First of all, thank you so much for joining the ‘after lunch session.’ I know it’s pretty difficult. But yeah, kicking off things now. This is the session on humans and machines, changing workforce, and job responsibilities with AI. So our office is headquartered in Houston. So when I was coming the day before yesterday, from Houston to Dallas, thankfully, I came in a Tesla Model three, thanks to my CMO, would wish. So when I came over the driver is five-hour-long, right? And the five along mostly you have to come by I45. And Urvish actually put Tesla on autonomous mode, because we had so much stuff to do for Radiance. And that’s the first time for the first two, three hours or no, sorry for the first two hours I was thinking, should I look at the road, or should I look at Urvish? Because he was talking to me. And then I was thinking I think I need to trust the technology. And I think after five hours, we reached, everything safe. So I wish this is the first time in my life that I have let the technology drive right rather than anyone else on the wheel. So moving back to the AR, Garfield, and Marinko, you have been leading your teams for a while. Do you think today the execs are ready to accept AI and the changes AI can bring to the team?
[01:28] Marinko Marijolovic:
Can I go first? So I’m not sure how much the executives are thinking about AI. I think they are in a byproduct form. So what I mean by that is the people below them. So folks like us, that have to provide data in a moment’s notice and quicker. They expect us to keep up with technology such as artificial intelligence and others to get them that data. I mean, they’re making business rapidly and you hear everything about speed. So I think it’s one of those that are being pushed up. I think as we incorporate more technology, so my boss is the CFO, he knows that I’m using technology, he knows that I’m using even artificial intelligence to some extent, but he just wants the results. And he wants information immediately. And if I’m not capable of producing that, he’s either gonna find somebody else who I tell me to go get some technology or something. So it’s imperative that you know, that I keep up with him. That’s one of the reasons you know, I’m here. It’s one of the reasons we moved to automate a number of functions. But I do believe that will push up to the executive level, they’ll become more pertinent that they will actually start heading teams within the organization of instituting various artificial intelligence platforms.
So one follow up question on that and then we’ll move to Garfield. Do you think that if execs do not kind of know whether you’re using HighRadius or any other company? They are not kind of interested in that, they just want the results. They think they’re giving you the green signal or leave it to decide on the technology and then tell them the value that the technology is bringing,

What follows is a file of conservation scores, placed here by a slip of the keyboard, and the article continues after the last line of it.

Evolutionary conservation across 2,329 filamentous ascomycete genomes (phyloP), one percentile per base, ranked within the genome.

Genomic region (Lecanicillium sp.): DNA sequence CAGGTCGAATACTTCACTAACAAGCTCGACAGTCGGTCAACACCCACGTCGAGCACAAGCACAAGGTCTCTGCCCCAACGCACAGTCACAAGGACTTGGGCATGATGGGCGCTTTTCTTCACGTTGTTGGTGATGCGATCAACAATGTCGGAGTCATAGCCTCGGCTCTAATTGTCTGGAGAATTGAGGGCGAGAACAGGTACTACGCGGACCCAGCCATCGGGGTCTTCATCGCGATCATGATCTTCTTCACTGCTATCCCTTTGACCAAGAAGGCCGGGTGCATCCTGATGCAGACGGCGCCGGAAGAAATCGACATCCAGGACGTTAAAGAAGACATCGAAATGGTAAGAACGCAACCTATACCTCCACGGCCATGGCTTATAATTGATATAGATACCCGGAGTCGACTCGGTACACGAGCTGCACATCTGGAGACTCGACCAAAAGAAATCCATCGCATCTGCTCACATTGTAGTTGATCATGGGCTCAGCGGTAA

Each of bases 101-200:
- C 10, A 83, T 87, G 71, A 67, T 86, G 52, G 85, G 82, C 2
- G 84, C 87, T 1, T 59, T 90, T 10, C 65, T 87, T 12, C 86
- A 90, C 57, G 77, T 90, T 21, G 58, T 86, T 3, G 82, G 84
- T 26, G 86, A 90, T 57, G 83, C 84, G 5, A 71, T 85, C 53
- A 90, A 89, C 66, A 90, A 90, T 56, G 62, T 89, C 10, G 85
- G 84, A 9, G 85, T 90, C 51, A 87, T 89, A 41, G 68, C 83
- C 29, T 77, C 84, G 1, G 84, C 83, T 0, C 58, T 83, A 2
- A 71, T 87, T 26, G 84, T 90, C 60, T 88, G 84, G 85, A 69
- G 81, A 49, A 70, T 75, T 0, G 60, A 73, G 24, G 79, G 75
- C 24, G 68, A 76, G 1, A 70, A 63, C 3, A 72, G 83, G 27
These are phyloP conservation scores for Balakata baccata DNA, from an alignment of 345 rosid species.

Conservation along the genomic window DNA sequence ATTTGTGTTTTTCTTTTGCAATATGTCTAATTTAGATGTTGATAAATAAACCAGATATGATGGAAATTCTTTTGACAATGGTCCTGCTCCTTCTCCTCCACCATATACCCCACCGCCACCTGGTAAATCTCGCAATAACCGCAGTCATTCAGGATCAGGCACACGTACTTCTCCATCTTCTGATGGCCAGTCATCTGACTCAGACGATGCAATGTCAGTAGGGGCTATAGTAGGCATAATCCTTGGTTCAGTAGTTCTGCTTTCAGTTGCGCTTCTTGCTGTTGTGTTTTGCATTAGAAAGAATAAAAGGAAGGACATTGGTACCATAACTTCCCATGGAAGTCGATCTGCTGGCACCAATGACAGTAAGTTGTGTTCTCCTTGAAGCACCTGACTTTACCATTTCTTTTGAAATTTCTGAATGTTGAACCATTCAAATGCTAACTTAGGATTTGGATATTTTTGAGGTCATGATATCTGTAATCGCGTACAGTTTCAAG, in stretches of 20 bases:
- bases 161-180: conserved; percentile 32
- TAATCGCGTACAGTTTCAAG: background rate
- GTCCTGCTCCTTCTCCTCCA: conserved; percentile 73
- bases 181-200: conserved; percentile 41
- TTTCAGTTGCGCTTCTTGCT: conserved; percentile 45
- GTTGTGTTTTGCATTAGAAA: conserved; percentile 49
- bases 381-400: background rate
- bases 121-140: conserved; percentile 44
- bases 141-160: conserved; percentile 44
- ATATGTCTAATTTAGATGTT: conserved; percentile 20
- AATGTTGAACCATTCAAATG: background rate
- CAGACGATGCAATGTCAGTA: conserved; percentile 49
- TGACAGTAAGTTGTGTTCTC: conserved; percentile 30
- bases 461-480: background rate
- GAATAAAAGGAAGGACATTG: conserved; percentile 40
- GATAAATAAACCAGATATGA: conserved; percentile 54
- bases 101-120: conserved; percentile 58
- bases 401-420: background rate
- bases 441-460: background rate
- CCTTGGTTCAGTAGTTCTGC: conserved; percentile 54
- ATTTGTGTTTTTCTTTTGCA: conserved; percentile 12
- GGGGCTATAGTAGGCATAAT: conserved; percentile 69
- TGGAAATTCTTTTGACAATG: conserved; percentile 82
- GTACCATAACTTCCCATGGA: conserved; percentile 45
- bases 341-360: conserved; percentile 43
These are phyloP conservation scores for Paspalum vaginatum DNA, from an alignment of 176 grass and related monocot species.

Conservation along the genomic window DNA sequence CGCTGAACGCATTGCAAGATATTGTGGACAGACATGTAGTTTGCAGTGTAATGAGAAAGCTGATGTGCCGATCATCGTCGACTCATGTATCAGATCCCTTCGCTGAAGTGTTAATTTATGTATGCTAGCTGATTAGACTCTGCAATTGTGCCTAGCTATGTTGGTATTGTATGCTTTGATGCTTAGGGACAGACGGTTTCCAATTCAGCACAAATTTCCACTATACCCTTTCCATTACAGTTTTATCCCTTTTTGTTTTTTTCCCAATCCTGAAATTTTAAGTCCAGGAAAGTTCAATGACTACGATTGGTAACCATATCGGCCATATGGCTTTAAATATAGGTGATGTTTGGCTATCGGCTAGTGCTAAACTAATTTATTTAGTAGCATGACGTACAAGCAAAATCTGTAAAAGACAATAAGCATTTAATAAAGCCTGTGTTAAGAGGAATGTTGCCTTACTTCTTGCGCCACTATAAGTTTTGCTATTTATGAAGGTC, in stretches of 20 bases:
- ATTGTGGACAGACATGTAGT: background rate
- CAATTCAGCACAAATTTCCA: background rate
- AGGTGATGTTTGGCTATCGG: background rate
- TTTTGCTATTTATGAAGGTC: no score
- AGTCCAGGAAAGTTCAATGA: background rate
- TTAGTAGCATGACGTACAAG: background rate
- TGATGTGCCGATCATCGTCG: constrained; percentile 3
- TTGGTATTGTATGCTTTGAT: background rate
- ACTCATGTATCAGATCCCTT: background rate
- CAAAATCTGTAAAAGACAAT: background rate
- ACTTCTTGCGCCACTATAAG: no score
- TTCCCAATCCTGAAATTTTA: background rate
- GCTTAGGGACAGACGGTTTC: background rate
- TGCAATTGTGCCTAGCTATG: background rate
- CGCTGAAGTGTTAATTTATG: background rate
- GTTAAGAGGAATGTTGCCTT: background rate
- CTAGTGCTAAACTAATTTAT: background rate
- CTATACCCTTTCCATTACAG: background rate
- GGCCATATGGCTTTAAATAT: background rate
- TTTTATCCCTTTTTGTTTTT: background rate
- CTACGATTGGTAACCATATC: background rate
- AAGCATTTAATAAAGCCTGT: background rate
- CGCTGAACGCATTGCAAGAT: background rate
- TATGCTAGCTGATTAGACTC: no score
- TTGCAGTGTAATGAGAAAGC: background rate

[03:11] Marinko Marijolovic:
I think it’s implied that you’re going to get the technology that’s necessary. So by that they’re getting the green light is kind of like getting power, you don’t wake up, somebody says, You have the right to make a credit decision on this. You kind of do it until someone slaps you and says, well, no one told you to do that. And usually, they won’t slap your hand as long as you’re obviously right and moving in the right direction. But I think it’s implied that there’s some expectation. So like, we do a number of different projects throughout the year in the organization, finance and outside and the company as a whole continues to push advancement in technology that we need to simplify tools and reduce our costs and streamline processes. My boss constantly saying we gotta streamline as well, but I can’t do it without some technology, you know.
[03:57] Garfield Brown:
Yeah, I agree with literally almost everything that was said. That inherently in our roles, there’s a certain level of trust that’s afforded to us as leaders to make decisions that support the decisions that our CFO, CEOs are making. And as we look across the landscape today, and you see how things have evolved, and how AI integration is taking advantage of what’s out there today, we have to utilize those tools that allow us to give us information or give us information quickly. So we can go into the CEOs office, a CFOs office, onto the information that we support, that we believe in, and utilizing that trust that they have given us to say go out and find me the right data and go in and present that to myself, okay, here’s what we should do. And here’s why we should do it. And here’s the supporting documentation behind that. And in today’s world, if you’re not using what’s out there, for example, the AI information that’s there are taking advantage of autonomous modes or those types of things. I’ll be honest with you, you will be left behind.
Okay. And based on your data, they can take the modern form decisions as of now.
[05:01] Garfield Brown:
And they will. And they have been when you go in, and you have that track record that has given you this, the role that you’re currently in, and you’ve gone and you’ve data mined and you’ve gotten the information, but it’s from an AI perspective on autonomous perspective, and you present that. And you presented one confidently, you presented with a high degree of knowledge about what you’re talking about. And the decisions that they’re making based on that information is then supported by the results, it just bolsters your case and then supports the decision that you have done by using the information AI, those types of things around you.
Correct taking cue from that learning. Where do you think AI has maximum adoption? Is it more on the analyst level today? Or is it at the manager level?
[05:47] Lauren Kennedy: